## 8.23 Following the Balloons

Since the systematic development of aviation in the early 20th century, balloons have been used by the world’s military and meteorological communities to ascertain the wind speed and direction at various altitudes in the earth’s atmosphere. Since the early 1900s the typical technique was to send up what was called a “pilot balloon” which had a “tail” of known length attached to it. As the balloon rose and drifted across the sky, tachyometric telescopes or theodolites (similar to those used in stadia measurements) would measure the angle from the ground to the balloon, and measure the visual angular extent of the tail hanging below the balloon.  An early weather balloon launch. (Photo courtesy The History of Weather Balloon.) RAF corporals with balloon and theodolite in 1940 England. Notice the large slide rule held by the man on the left. (Photo courtesy Air Ministry Second World War Official Collection.)

By repeating such measurements from different ground stations at regular time intervals and triangulating, the ground coordinates and altitude of the balloon could be ascertained as well as its velocity. While such trigonometric calculations could in principle be performed using a standard slide rule, special slide rules were developed in England beginning in 1915. When the analysis was being repeated in the field every minute or so, a special slide rule would certainly be advantageous.

The geometry of the problem is depicted in the following figure. Sketch of balloon traveling in space, with coordinates (x,y,z).

In the sketch above, the first three equations come from our stadia discussion. Here, $$L$$ is the length of the tail hanging from the bottom of the balloon. A typical length was about 120 feet. The telescope used would have graticule lines that are visible through the eyepiece and measure angular field of view. Suppose there are $$k$$ graticule lines per radian of angular view. If when viewed through the telescope the tail subtends m graticule lines, then the distance to the balloon is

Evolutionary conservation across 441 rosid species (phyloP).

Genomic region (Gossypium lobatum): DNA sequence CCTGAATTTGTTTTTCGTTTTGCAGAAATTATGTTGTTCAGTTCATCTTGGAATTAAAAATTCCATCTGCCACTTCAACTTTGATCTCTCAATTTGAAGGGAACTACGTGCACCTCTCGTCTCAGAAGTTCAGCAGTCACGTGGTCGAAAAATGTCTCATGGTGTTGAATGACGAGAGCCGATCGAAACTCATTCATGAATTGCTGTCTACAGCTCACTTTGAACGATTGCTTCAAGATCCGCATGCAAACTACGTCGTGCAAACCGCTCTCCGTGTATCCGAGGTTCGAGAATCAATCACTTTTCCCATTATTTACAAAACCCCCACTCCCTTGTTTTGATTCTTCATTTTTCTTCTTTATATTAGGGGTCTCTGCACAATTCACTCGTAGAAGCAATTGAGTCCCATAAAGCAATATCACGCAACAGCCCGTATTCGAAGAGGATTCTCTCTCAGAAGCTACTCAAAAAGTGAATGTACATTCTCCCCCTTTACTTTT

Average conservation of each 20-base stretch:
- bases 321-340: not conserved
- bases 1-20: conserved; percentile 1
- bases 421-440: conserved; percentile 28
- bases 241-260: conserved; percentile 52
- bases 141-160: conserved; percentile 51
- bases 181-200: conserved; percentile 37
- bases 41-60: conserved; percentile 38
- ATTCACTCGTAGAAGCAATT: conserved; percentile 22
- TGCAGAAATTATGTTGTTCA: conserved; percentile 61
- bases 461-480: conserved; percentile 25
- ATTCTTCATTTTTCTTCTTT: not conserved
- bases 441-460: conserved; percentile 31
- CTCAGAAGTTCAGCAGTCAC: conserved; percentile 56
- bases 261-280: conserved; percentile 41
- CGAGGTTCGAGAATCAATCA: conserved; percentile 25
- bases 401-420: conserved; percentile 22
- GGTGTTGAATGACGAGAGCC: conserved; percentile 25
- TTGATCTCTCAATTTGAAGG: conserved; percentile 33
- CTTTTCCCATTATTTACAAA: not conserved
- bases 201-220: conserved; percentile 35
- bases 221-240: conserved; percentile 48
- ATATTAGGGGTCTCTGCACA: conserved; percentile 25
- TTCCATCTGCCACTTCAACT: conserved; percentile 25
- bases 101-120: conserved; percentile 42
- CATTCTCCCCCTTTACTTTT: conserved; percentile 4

$r = L/\epsilon = L\times k/m \equiv C/m.$

A common value of $$C = L\;k$$ would have been 120 feet $$\times$$ 1000 = $$12\times 10^4$$ feet.77 So, for example, if the tail subtends $$m$$ = 60 lines in the eyepiece, the balloon would be 2000 feet away; if $$m$$ = 10 then the balloon is 12000 feet away, and so forth.

From the equations for the coordinates we can see that if we solve for $$d$$ in each case, then

$d ~~~~~~=~~~~~~ \frac{x}{\sin\phi} = \frac{z}{\cos\phi} = \frac{y}{\tan\theta} = \frac{L/\epsilon}{\sec^2\theta} .$

Slide rules were designed to create the simultaneous ratios shown above. The measurement and calculation would go something like this:

• Using a transit telescope with graticule divisions visible through the eyepiece, measure the angular field of view $$\epsilon = m/k$$ that subtends the upper and lower edges of the flag of known length $$L$$.
• Also from the transit telescope, record the angles $$\theta$$ and $$\phi$$ that aim the telescope at the flag.
• Set the slide of the slide rule to place $$L/\epsilon$$ against the value of $$\theta$$ on the $$\sec^2\theta$$ scale.
• Against the values of $$\phi$$ and $$\theta$$, read off values of $$x$$, $$y$$, and $$z$$ on the appropriate sine and cosine scales.

Pilot balloon slide rules were first introduced in 1915 for use of the Meteorological Office in England.78 The first model, the Mark I, was made of laminated wood and had two slides and three cursors. For the Mark II, which seems to have been introduced in about 1927, only one slide was needed, though a fourth cursor was added. The models continued to evolve, leading to the Mark III, Mark IV, Mark IV-A, Mark V, and the Mark 5 which was introduced in 1970. Throughout this evolution the basic computational process did not change appreciably. The Mark V was advertised in a London office supply catalog in 1974 for a price of £140.79 Naturally, by the late 1970s electronic calculators replaced the use of these slide rules in the field. As these devices were only for use by government agencies and relatively few were made, the Pilot Balloon slide rules are fairly rare.